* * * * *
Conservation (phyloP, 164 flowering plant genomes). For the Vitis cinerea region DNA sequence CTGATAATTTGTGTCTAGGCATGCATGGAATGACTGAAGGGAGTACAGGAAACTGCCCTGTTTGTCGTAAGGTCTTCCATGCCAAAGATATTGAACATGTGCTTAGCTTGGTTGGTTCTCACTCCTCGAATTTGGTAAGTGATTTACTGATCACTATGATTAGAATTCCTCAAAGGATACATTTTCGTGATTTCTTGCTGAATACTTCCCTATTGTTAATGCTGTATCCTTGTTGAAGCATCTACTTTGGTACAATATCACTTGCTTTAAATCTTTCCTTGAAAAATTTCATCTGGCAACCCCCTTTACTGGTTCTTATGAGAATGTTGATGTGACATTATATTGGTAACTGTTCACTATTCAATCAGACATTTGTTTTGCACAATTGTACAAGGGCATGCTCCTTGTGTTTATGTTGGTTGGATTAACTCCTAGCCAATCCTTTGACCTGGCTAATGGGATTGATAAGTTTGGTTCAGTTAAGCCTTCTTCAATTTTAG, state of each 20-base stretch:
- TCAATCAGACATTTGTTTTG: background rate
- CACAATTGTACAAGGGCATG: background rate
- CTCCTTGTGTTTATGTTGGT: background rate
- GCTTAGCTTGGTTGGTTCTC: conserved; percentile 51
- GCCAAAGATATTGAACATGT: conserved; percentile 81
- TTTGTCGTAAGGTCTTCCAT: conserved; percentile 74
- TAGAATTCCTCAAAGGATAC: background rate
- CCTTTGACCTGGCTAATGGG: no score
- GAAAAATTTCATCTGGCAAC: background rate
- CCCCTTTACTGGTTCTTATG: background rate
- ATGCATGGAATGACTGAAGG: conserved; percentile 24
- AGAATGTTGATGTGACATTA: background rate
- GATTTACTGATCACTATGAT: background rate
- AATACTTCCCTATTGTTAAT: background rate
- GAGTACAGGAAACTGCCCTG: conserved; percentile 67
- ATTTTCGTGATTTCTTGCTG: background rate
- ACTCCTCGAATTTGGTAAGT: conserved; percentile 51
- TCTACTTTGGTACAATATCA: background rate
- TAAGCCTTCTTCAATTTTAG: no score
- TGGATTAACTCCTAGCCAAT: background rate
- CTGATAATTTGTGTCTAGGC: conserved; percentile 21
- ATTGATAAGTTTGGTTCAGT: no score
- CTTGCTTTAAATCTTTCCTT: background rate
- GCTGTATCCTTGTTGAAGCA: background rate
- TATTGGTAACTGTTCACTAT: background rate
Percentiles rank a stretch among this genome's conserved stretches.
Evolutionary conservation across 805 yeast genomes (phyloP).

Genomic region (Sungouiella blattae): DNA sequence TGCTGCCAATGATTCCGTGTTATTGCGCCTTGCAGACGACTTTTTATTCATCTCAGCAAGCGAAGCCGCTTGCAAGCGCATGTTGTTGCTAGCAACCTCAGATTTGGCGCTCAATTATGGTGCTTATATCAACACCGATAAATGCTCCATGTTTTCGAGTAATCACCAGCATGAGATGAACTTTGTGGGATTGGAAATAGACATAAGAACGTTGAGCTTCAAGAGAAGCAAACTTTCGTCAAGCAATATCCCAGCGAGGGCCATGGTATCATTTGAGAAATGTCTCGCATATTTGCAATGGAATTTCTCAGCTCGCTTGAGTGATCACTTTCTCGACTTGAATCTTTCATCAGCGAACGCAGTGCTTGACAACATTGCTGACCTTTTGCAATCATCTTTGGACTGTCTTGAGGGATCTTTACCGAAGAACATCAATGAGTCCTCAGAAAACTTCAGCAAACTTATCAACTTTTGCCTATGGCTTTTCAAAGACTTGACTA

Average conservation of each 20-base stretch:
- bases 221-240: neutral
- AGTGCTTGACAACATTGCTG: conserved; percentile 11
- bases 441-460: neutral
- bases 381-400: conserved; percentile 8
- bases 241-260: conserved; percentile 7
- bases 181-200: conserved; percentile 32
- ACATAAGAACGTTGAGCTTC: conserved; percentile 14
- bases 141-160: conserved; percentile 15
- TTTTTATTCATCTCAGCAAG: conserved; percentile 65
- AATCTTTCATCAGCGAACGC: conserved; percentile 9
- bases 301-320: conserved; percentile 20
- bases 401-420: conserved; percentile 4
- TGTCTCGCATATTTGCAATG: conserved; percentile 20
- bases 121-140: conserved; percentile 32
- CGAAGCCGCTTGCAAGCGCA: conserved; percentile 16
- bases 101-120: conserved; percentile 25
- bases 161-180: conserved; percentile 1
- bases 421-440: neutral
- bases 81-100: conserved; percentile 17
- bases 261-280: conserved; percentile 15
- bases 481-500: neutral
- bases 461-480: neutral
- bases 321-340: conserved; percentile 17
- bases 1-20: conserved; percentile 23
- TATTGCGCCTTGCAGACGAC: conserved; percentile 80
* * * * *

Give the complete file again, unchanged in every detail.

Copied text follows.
Conservation (phyloP, 164 flowering plant genomes). For the Vitis cinerea region DNA sequence CTGATAATTTGTGTCTAGGCATGCATGGAATGACTGAAGGGAGTACAGGAAACTGCCCTGTTTGTCGTAAGGTCTTCCATGCCAAAGATATTGAACATGTGCTTAGCTTGGTTGGTTCTCACTCCTCGAATTTGGTAAGTGATTTACTGATCACTATGATTAGAATTCCTCAAAGGATACATTTTCGTGATTTCTTGCTGAATACTTCCCTATTGTTAATGCTGTATCCTTGTTGAAGCATCTACTTTGGTACAATATCACTTGCTTTAAATCTTTCCTTGAAAAATTTCATCTGGCAACCCCCTTTACTGGTTCTTATGAGAATGTTGATGTGACATTATATTGGTAACTGTTCACTATTCAATCAGACATTTGTTTTGCACAATTGTACAAGGGCATGCTCCTTGTGTTTATGTTGGTTGGATTAACTCCTAGCCAATCCTTTGACCTGGCTAATGGGATTGATAAGTTTGGTTCAGTTAAGCCTTCTTCAATTTTAG, state of each 20-base stretch:
- TCAATCAGACATTTGTTTTG: background rate
- CACAATTGTACAAGGGCATG: background rate
- CTCCTTGTGTTTATGTTGGT: background rate
- GCTTAGCTTGGTTGGTTCTC: conserved; percentile 51
- GCCAAAGATATTGAACATGT: conserved; percentile 81
- TTTGTCGTAAGGTCTTCCAT: conserved; percentile 74
- TAGAATTCCTCAAAGGATAC: background rate
- CCTTTGACCTGGCTAATGGG: no score
- GAAAAATTTCATCTGGCAAC: background rate
- CCCCTTTACTGGTTCTTATG: background rate
- ATGCATGGAATGACTGAAGG: conserved; percentile 24
- AGAATGTTGATGTGACATTA: background rate
- GATTTACTGATCACTATGAT: background rate
- AATACTTCCCTATTGTTAAT: background rate
- GAGTACAGGAAACTGCCCTG: conserved; percentile 67
- ATTTTCGTGATTTCTTGCTG: background rate
- ACTCCTCGAATTTGGTAAGT: conserved; percentile 51
- TCTACTTTGGTACAATATCA: background rate
- TAAGCCTTCTTCAATTTTAG: no score
- TGGATTAACTCCTAGCCAAT: background rate
- CTGATAATTTGTGTCTAGGC: conserved; percentile 21
- ATTGATAAGTTTGGTTCAGT: no score
- CTTGCTTTAAATCTTTCCTT: background rate
- GCTGTATCCTTGTTGAAGCA: background rate
- TATTGGTAACTGTTCACTAT: background rate
Percentiles rank a stretch among this genome's conserved stretches.
Evolutionary conservation across 805 yeast genomes (phyloP).

Genomic region (Sungouiella blattae): DNA sequence TGCTGCCAATGATTCCGTGTTATTGCGCCTTGCAGACGACTTTTTATTCATCTCAGCAAGCGAAGCCGCTTGCAAGCGCATGTTGTTGCTAGCAACCTCAGATTTGGCGCTCAATTATGGTGCTTATATCAACACCGATAAATGCTCCATGTTTTCGAGTAATCACCAGCATGAGATGAACTTTGTGGGATTGGAAATAGACATAAGAACGTTGAGCTTCAAGAGAAGCAAACTTTCGTCAAGCAATATCCCAGCGAGGGCCATGGTATCATTTGAGAAATGTCTCGCATATTTGCAATGGAATTTCTCAGCTCGCTTGAGTGATCACTTTCTCGACTTGAATCTTTCATCAGCGAACGCAGTGCTTGACAACATTGCTGACCTTTTGCAATCATCTTTGGACTGTCTTGAGGGATCTTTACCGAAGAACATCAATGAGTCCTCAGAAAACTTCAGCAAACTTATCAACTTTTGCCTATGGCTTTTCAAAGACTTGACTA

Average conservation of each 20-base stretch:
- bases 221-240: neutral
- AGTGCTTGACAACATTGCTG: conserved; percentile 11
- bases 441-460: neutral
- bases 381-400: conserved; percentile 8
- bases 241-260: conserved; percentile 7
- bases 181-200: conserved; percentile 32
- ACATAAGAACGTTGAGCTTC: conserved; percentile 14
- bases 141-160: conserved; percentile 15
- TTTTTATTCATCTCAGCAAG: conserved; percentile 65
- AATCTTTCATCAGCGAACGC: conserved; percentile 9
- bases 301-320: conserved; percentile 20
- bases 401-420: conserved; percentile 4
- TGTCTCGCATATTTGCAATG: conserved; percentile 20
- bases 121-140: conserved; percentile 32
- CGAAGCCGCTTGCAAGCGCA: conserved; percentile 16
- bases 101-120: conserved; percentile 25
- bases 161-180: conserved; percentile 1
- bases 421-440: neutral
- bases 81-100: conserved; percentile 17
- bases 261-280: conserved; percentile 15
- bases 481-500: neutral
- bases 461-480: neutral
- bases 321-340: conserved; percentile 17
- bases 1-20: conserved; percentile 23
- TATTGCGCCTTGCAGACGAC: conserved; percentile 80